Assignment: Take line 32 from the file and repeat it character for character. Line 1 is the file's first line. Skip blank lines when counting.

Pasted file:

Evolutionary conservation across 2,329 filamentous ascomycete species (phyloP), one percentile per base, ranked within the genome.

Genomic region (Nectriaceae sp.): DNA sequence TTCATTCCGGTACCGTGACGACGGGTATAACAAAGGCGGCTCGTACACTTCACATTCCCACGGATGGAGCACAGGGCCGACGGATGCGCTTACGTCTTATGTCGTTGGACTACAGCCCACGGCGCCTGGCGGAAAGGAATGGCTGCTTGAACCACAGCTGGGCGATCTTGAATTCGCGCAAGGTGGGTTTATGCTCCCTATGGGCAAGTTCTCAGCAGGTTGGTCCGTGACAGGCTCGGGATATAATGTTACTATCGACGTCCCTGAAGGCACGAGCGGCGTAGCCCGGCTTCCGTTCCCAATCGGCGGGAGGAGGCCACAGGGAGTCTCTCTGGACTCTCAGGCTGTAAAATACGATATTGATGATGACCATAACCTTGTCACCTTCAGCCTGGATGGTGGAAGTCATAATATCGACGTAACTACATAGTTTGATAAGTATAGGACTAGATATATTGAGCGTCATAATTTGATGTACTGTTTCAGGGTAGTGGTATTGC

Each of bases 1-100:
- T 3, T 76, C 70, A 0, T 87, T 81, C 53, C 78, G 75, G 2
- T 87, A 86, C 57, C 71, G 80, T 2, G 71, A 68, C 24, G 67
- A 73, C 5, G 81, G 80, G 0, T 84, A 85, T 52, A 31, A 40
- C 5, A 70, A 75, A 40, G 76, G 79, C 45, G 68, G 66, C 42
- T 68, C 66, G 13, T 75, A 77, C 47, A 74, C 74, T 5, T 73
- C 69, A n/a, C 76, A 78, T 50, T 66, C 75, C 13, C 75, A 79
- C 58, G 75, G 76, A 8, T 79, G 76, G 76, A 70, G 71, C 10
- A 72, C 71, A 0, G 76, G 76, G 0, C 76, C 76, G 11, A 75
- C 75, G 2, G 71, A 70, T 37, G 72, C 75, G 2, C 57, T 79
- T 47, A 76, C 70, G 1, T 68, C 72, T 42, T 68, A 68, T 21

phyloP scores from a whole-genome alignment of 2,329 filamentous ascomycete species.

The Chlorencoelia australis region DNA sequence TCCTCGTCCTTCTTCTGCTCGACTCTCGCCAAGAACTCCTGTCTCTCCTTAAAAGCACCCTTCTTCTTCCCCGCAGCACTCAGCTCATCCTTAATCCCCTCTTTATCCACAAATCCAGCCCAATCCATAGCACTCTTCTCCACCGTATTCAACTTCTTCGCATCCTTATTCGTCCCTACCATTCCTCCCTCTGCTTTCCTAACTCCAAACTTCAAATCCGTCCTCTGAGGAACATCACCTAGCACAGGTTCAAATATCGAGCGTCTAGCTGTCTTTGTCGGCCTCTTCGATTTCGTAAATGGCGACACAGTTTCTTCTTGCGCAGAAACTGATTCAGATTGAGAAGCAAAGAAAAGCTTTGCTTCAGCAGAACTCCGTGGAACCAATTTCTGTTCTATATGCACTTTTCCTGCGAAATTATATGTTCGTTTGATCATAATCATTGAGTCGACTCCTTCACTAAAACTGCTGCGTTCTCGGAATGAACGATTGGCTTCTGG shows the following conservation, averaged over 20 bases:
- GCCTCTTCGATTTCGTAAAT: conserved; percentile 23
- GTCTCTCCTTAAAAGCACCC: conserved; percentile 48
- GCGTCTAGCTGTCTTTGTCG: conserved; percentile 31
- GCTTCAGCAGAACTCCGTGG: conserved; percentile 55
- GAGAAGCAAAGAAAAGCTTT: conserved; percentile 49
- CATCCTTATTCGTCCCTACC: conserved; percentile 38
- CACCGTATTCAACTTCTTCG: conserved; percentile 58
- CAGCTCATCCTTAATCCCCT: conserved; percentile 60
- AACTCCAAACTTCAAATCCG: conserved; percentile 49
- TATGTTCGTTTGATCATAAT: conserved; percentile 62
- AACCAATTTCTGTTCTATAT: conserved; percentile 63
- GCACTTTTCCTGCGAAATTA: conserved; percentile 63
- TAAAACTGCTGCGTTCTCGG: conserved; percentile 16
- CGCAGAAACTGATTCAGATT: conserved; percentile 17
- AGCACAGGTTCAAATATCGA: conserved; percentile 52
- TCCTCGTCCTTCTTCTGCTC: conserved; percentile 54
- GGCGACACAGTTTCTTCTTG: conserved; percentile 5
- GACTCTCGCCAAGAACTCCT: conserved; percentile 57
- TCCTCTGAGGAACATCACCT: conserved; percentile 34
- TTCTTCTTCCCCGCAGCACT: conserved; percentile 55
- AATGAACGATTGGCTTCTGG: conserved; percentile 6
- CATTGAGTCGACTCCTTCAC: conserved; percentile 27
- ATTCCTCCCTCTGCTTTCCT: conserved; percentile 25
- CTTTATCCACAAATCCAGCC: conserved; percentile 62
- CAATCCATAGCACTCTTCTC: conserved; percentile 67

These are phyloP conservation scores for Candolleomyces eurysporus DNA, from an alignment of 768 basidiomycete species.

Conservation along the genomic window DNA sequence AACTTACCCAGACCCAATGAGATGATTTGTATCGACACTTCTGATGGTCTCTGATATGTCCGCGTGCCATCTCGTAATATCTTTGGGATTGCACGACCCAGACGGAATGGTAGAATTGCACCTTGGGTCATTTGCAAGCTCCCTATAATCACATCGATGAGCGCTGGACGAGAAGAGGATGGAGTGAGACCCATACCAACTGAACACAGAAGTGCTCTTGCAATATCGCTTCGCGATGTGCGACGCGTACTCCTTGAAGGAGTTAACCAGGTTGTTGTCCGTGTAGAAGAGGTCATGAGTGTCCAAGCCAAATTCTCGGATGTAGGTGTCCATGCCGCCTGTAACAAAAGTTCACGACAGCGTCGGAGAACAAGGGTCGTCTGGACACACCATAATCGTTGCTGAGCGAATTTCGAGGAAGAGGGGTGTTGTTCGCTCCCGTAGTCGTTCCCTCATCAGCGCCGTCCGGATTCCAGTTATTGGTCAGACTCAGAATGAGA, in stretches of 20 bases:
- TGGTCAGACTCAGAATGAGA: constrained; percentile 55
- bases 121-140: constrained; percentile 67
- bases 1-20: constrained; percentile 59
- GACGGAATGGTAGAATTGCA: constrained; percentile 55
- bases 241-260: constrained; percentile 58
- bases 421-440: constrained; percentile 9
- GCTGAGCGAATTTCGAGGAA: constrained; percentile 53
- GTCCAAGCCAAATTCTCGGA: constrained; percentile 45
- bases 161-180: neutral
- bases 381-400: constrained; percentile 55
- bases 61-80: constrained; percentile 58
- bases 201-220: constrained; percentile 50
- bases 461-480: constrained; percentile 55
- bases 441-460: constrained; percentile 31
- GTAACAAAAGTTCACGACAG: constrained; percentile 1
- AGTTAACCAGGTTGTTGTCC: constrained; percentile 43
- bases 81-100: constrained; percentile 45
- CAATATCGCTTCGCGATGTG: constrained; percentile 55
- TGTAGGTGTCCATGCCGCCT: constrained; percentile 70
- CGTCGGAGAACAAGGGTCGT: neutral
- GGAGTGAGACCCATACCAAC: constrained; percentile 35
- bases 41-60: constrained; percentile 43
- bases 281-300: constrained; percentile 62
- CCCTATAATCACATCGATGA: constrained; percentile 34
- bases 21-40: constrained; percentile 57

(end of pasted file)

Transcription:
- GGCGACACAGTTTCTTCTTG: conserved; percentile 5